The person in comedy I’d most love to meet
Charlie Chaplin. The things he knew how to do — without voices, without noise! He did silent films, and he was funny! He’s the greatest.
The stand-up special I have watched the most
Richard Pryor: Live in Concert. Sometimes I’ll look for inspiration, and I go back to where I first found it. The two sweetest words in comedy are Richard Pryor. I loved the way he showed his fearlessness. I’m not really into material — I’m into performance and fearlessness. Eddie Murphy’s “Umfufu” [from “Raw”] and all of that. At that age, he was able to have insight like that!
The shortest joke I’ve ever told
It wasn’t in stand-up. It was on Saturday Night Live when I told Lorne Michaels, “Get me a soda, bitch.”It was my first year [on the show]. I was going up in the elevator, and it was just me and Lorne Michaels, and Lorne was standing in front of me. I knew he could feel me behind him, and I was smiling. Then I went and told T. Sean Shannon, and we wrote the joke. I first did it at the table [read], and I told Lorne later on that night, “I’m uncomfortable doing this joke, because where I come from, if you call your boss a bitch, you get fired.” He said, “No, I’m not really a bitch. The joke’s funny, we’re going to do it.” And then I was committed.
The joke I’m asked about the most
It might be something to do with Brian Fellow [the not-an-accredited-zoologist host of Brian Fellow’s Safari Planet sketch on SNL]. They ask me, “Was Brian Fellows gay?” and I said, “No, he’s ambiguous.” That’s the question I got asked the most. Little do people know, Brian Fellow has a wife and three kids.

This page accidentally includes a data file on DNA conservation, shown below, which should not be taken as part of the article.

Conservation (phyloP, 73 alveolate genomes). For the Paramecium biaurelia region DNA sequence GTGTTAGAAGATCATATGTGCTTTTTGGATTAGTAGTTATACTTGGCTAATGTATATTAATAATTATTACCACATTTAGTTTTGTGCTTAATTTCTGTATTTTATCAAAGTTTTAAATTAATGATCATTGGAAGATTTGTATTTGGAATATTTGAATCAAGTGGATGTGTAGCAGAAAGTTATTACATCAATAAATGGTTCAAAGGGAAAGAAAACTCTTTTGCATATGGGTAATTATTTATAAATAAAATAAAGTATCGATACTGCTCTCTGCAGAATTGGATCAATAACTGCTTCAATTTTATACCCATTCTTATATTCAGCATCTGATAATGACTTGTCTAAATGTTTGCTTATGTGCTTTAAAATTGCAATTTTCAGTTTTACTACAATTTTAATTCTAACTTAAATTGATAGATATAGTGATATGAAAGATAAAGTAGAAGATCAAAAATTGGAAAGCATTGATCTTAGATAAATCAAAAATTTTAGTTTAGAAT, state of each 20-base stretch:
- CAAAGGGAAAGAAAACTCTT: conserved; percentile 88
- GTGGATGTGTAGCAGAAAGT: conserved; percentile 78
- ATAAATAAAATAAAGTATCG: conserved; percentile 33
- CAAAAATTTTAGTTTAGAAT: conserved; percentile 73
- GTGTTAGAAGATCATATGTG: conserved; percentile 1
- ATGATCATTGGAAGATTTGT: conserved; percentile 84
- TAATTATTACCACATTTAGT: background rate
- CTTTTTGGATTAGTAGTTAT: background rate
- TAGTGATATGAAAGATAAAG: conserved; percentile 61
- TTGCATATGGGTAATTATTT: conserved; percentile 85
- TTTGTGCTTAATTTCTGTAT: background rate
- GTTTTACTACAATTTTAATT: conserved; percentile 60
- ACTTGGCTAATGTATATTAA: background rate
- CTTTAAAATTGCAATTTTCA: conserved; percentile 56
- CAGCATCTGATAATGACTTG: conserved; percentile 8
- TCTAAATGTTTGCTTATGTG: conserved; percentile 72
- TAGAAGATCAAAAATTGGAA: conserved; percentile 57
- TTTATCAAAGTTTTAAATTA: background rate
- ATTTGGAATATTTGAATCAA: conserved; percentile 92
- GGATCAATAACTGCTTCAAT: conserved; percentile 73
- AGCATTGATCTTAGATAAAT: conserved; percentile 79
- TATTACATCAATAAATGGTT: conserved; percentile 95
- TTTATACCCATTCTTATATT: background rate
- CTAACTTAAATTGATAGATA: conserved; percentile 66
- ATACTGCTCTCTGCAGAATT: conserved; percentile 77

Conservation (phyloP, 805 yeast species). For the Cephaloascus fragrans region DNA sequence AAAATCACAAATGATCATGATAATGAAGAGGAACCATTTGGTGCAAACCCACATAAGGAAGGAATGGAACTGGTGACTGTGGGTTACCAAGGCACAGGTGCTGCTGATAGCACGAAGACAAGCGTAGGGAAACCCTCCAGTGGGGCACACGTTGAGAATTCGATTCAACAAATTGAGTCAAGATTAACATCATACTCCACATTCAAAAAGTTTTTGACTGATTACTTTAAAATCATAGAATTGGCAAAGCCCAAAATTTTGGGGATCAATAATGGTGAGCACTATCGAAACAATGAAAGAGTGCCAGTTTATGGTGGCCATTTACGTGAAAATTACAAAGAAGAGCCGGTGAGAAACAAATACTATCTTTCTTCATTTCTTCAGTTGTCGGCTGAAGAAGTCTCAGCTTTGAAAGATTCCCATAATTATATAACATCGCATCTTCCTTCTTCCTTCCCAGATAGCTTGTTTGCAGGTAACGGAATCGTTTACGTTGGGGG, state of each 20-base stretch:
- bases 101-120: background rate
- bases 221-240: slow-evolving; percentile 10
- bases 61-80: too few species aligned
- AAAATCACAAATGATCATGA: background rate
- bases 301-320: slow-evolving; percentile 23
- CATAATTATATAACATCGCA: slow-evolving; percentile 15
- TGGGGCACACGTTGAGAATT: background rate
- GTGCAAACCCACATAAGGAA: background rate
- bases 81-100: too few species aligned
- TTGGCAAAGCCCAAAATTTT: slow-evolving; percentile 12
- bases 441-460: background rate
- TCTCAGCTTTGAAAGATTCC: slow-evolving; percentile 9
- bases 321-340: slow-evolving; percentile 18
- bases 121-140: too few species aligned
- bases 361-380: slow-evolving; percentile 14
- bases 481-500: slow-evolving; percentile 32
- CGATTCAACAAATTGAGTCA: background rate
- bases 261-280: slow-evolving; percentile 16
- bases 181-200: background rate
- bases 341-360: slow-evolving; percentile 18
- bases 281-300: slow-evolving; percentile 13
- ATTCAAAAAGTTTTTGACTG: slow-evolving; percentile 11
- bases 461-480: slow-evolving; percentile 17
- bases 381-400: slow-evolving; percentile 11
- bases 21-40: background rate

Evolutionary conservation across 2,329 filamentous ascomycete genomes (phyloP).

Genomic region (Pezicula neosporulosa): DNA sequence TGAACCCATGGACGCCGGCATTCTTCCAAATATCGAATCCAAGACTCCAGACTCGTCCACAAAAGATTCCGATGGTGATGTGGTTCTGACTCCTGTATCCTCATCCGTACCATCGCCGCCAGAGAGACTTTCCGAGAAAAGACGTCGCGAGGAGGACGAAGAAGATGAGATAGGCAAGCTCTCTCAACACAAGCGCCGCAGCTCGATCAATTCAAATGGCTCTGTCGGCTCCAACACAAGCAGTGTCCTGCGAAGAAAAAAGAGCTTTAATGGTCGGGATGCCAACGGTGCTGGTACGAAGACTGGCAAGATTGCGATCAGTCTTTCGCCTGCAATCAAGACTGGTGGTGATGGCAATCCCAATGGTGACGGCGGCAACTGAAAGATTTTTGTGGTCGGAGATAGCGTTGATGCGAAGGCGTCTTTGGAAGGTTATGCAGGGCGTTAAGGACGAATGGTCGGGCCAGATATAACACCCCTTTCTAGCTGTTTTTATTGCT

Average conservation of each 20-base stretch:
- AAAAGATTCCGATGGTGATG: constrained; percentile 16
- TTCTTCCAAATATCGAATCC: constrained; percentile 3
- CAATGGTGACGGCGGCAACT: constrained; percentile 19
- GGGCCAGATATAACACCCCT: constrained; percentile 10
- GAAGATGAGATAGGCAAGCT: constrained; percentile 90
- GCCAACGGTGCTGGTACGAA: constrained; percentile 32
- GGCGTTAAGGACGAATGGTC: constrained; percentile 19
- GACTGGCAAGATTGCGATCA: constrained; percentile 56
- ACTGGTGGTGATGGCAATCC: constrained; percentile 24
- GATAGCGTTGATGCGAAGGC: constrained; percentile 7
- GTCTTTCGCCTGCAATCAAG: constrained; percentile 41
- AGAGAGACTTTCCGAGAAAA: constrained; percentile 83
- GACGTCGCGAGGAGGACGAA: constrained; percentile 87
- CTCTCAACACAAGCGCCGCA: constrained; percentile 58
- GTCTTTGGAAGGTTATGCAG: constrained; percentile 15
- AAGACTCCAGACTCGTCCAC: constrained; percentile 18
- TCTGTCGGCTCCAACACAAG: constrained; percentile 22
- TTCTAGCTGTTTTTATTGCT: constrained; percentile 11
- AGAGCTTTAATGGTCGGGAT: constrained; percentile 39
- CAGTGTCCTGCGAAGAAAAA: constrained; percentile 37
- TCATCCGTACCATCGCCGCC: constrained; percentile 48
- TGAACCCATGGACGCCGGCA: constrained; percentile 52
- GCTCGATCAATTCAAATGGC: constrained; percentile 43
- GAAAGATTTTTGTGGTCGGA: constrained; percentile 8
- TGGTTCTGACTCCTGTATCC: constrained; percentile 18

The joke I wish I never told
It would be that joke that I said on stage that got me in trouble with the LGBT. [It was reported that at a 2011 gig, Morgan said that if his son were gay and didn’t talk like a man, he’d stab him. He later apologized.] I never said it like that, but it’s a joke that I wish I could take back because I never wanted my material to hurt anyone. … That’s a joke that I take out of my mind, it’s behind me; I don’t talk about it, I don’t repeat it.
The TV comedy that made me want to pack up and move to Hollywood
Barney Miller. It was grounded, it was real, it was at a police station, it was funny, the characters were hilarious. I loved Fish. Abe Vigoda! He was an older man, he wasn’t having it, he was tired, he was cranky all the time.
The TV comedy that I quote the most
Sanford and Son. People do crazy stuff to me, and I act like I’m having a heart attack, and I say [in Redd Foxx voice], “I’m coming to see you, Elizabeth!” I loved calling people, “Ya big dummy!” Every day I’m calling someone a “big dummy.”
The TV comedy that rescued me
30 Rock. Being on that show kept me busy. I was sober then. I was able to do Tracy Jordan without having to have a drink. Tina Fey saw me partying at the after-parties of Saturday Night Live, so she [drew from] that. I didn’t have to be in the picture — I could paint the picture. I got crazy without actually having to drink. And that saved me.
The comedy that helped me to start laughing again while I was recovering
If you don’t laugh, you’re going to cry, so I laughed. … Key & Peele. I was just watching it 10 minutes ago! Hilarious! It’s so real, and that’s what makes it funny. They’re what you call all-day real characters. When [Key] was doing comedy in front of a burn victim, it’s the truth. [Jordan Peele, who co-created The Last O.G., serves as an executive producer on the series alongside Morgan.]
My go-to gag to get a laugh when a bit is bombing
I inject sex into it. I talk about sex. Sex is funny. The noises we make, the faces we make, the things we do. And intimacy. I like to be intimate with my audience anyway. In comedy, sex always works. There’s always something funny to say about sex.
The joke I want told at my funeral
I couldn’t answer that. I would just want my tombstone to say, “Here lies one funny motherf—er.”
The funniest word to say on stage
“Hypothetical.” That coming out of my mouth sounds funny.
The weirdest place I’d love to do a stand-up special
Kingdom Hall. Because I would shock the s— out of everybody.